‘Seussical Jr.’ opens this weekend

Oh, the thinks you can think.

Imagine a story with Dr. Seuss characters from “Green Eggs and Ham,” “One Fish Two Fish Red Fish Blue Fish,” “Yertle the Turtle,” “If I Ran the Circus” and “How the Grinch Stole Christmas.”

Don’t forget “The Cat in the Hat” and “Horton Hears a Who!”

For its 15th season, Youth Performing Arts will present a colorful musical based on the children’s books of Theodor Seuss Geisel.

Nate Brown as the Cat in the Hat leads the audience through a story involving many Dr. Seuss characters.

Nate Brown as the Cat in the Hat leads the audience through a story involving many Dr. Seuss characters.

“Seussical Jr.” opens this weekend at Forest Hills United Methodist Church, 1790 11th St. SE in Forest Lake.

There are shows on Saturday, Jan. 18 and Sunday, Jan. 19 at 3 and 7 p.m. The second and final weekend has shows at 3 and 7 p.m. on Saturday and Sunday, Jan. 25 and 26.

Tickets are free, but because of limited seating, reservations are recommended. Visit www.youthperformingarts.org.

Junior Nate Brown is the Cat in the Hat, who tells the story. Sophomore Grayson DeWolfe plays Horton, an elephant who discovers a speck of dust containing Whos.

As a seventh-grader, Brown played Charlie in the YPA production of “Willie Wonka” and last spring was Daniel in “Once on This Island.”

Brown and DeWolfe appeared together as brothers in “Joseph and the Amazing Technicolor Dreamcoat.”

Last year DeWolfe was a narrator in “Once on This Island.” This is his first major YPA lead.

Grayson DeWolfe is Horton the Elephant, whose large ears allow him to hear the Whos.

Grayson DeWolfe is Horton the Elephant, whose large ears allow him to hear the Whos.

For Brown, a highlight of the show is improvising with the audience. At one point in the action, “there are no set lines,” he said. “It will be different every night. The audience could interact if they want to.”

In addition to the Cat in the Hat, Brown also plays an auctioneer, two TV news reporters and Doctor Dake.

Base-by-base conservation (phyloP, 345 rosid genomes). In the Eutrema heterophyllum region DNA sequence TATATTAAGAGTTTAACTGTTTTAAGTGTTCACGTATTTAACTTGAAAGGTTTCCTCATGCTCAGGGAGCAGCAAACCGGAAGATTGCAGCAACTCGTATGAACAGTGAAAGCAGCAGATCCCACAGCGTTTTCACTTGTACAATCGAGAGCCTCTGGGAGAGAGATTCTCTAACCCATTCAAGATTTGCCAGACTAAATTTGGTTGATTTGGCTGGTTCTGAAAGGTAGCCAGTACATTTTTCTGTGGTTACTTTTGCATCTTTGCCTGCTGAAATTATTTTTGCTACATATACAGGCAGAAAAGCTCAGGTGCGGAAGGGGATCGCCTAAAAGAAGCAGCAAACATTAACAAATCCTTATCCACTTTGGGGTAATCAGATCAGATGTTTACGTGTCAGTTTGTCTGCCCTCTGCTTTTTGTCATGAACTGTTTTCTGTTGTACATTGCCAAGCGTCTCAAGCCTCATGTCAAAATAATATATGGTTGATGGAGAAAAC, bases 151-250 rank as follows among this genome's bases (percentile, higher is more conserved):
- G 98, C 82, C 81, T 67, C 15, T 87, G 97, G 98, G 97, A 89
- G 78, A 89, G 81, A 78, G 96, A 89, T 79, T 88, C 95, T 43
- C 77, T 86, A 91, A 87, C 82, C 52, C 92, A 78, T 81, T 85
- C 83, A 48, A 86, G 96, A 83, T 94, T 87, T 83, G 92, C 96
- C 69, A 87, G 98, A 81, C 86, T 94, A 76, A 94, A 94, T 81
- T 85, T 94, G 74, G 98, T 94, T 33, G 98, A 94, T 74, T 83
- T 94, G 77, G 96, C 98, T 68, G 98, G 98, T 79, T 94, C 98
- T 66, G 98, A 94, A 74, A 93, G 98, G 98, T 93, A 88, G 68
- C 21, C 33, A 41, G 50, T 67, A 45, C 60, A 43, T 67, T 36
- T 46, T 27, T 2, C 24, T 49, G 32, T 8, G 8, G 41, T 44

Other characters include Hannah Mack as Who child Jojo, Reagan Meyer as Fish, Kelsey Sarver as Gertrude McFuzz, Bri Flasch as Mayzie the Bird, Blaine Anderson and Teresa Mahnke as Mr. and Mrs. Mayor, Amanda Hennen as Sour Kangaroo, Samuel O’Connor as the Grinch, Zoe Karan and Lauren Ivester as Thing 1 and Thing 2, John Deneen as Vlad Vladikoff and Carley Nadeau as Yertle the Turtle.

The cast includes jungle citizens, bird girls and circus animals.

The cast includes jungle citizens, bird girls and circus animals.

About 50 youth participate in the show. It is directed by Vanessa Novak and Shalee Dunaski Palmquist. Maurya Laqua is the musical director and also performs in the band. Choreography is supervised by YPA alumnus Caleb Rotach. Lori Brink designed the sets and Chad Ruter is technical director. Costumes were designed by YPA founder Susan Swanson Novak.

“Seussical,” which opened on Broadway in 2000, was written by Stephen Flaherty (music) and Lynn Ahrens (lyrics). The junior version has fewer characters, an edited plot and shortened songs. The show lasts 90 minutes, including intermission.

Whoville’s Mr. Mayor (Blaine Anderson, left) and Mrs. Mayor (Teresa Mahnke, right) sing a number with Jojo (Hannah Mack).

Whoville’s Mr. Mayor (Blaine Anderson, left) and Mrs. Mayor (Teresa Mahnke, right) sing a number with Jojo (Hannah Mack).

With imaginative costumes (the dancers look like Truffula trees) and very little dialogue, the story is told mainly through the action, scenery and  28 songs.

In “How to Raise a Child,” Mr. and Mrs. Mayor sing a song parents can relate to:

He was never any trouble
till this thinking thing began.
Where are the instructions
on how to raise a child?

Horton, feeling alone in the universe, laments:

Not a person seems to know.
Not a person seems to care.
There is no one
who believes a thing I say!

But everything works out for Horton, the Whos, even Gertrude McFuzz, and in the end, thinking receives the honor it deserves.

Kelsey Sarver is Gertrude McFuzz, the bird who laments having just one tail feather.

Kelsey Sarver is Gertrude McFuzz, the bird who laments having just one tail feather.

This is the only YPA production this year. Instead of putting on a spring show, the group will tour professional theaters. Brown and DeWolfe look forward to seeing how others make a career of something they both love to do.

Both young men invite teens to take advantage of the opportunities provided by the Youth Performing Arts program.

“YPA has a very inviting vibe,” DeWolfe said, with “friendliness and support for people of all backgrounds.”

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